Destroyed by the 1976 earthquakes, this church was rebuilt in modern style between 1983 and 1987 by volunteers, using funds donated by the inhabitants of the hamlet of Godo. The plans are by Gemona professor Ercole Casolo, who is also responsible for the beautiful engraving in the stone of the spire (Saints Valentino and Nicolò) and the modern structure of the bell-tower. Inside the church, on the wall at the back of the presbytery (organised on the basis of decorative elements in Longobard style, a contemporary work by local architect Sandro Pittini) is a fresco in folk art style that came to light following the earthquake, showing Saint Nicholas surrounded by Saints and, at the top, the Virgin of the Assumption surrounded by angelic musicians. Artworks from the previous church which have been preserved include a large painting on canvas depicting Mary and Child, Saint Biagio, and Saint Rocco, with a view of Gemona in the background showing the church of San Biagio, from which the painting originally came.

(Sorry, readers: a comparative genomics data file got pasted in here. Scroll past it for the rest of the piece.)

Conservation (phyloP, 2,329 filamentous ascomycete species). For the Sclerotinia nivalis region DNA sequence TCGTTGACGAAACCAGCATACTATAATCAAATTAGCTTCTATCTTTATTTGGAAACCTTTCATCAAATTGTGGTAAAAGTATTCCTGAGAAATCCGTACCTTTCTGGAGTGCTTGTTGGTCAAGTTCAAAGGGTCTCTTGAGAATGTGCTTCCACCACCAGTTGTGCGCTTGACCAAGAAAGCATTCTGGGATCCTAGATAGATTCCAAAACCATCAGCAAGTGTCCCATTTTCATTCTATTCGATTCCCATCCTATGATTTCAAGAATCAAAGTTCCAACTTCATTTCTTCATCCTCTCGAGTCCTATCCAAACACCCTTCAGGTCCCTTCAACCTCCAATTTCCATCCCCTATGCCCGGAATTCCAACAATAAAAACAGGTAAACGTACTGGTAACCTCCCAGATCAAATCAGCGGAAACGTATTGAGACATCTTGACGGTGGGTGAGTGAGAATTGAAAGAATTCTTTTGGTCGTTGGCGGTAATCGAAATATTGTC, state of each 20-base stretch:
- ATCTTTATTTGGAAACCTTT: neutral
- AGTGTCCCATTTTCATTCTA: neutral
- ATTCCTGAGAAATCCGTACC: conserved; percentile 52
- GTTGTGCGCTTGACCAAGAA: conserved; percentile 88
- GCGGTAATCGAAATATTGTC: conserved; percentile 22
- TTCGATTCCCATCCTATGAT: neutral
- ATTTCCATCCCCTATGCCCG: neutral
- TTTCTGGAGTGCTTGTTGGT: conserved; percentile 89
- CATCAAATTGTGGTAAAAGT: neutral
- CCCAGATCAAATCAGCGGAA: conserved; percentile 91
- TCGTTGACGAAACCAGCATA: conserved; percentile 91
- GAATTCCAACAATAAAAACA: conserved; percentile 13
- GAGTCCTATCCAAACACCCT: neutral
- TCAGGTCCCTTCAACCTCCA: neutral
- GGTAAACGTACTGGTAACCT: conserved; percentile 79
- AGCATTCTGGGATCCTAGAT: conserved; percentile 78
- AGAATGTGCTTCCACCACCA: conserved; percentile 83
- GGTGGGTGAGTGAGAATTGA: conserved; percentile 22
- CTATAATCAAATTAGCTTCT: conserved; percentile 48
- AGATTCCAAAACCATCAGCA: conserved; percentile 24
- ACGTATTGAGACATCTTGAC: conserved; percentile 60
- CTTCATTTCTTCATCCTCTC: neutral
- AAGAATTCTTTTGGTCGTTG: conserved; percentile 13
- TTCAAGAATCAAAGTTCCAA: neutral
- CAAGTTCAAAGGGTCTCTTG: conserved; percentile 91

Church of the Madonna della Salute

Located in the hamlet of Maniaglia, the early eighteenth-century church was completely destroyed by the earthquakes of 1976. The church was built again in modern style (to plans by Ercole Casolo) in 1987 – 1988 and decorated thanks to the generosity of the local inhabitants and a number of donors. 

Church of Santa Maria di Fossale

The church was built in 1659-60 to protect a late fourteenth-century fresco of Mary nursing the Christ Child which local residents believed to have worked miracles. The chapel, which has a hexagonal floor plan, was built on the site of a former defensive ditch protecting the second circle of walls around the town.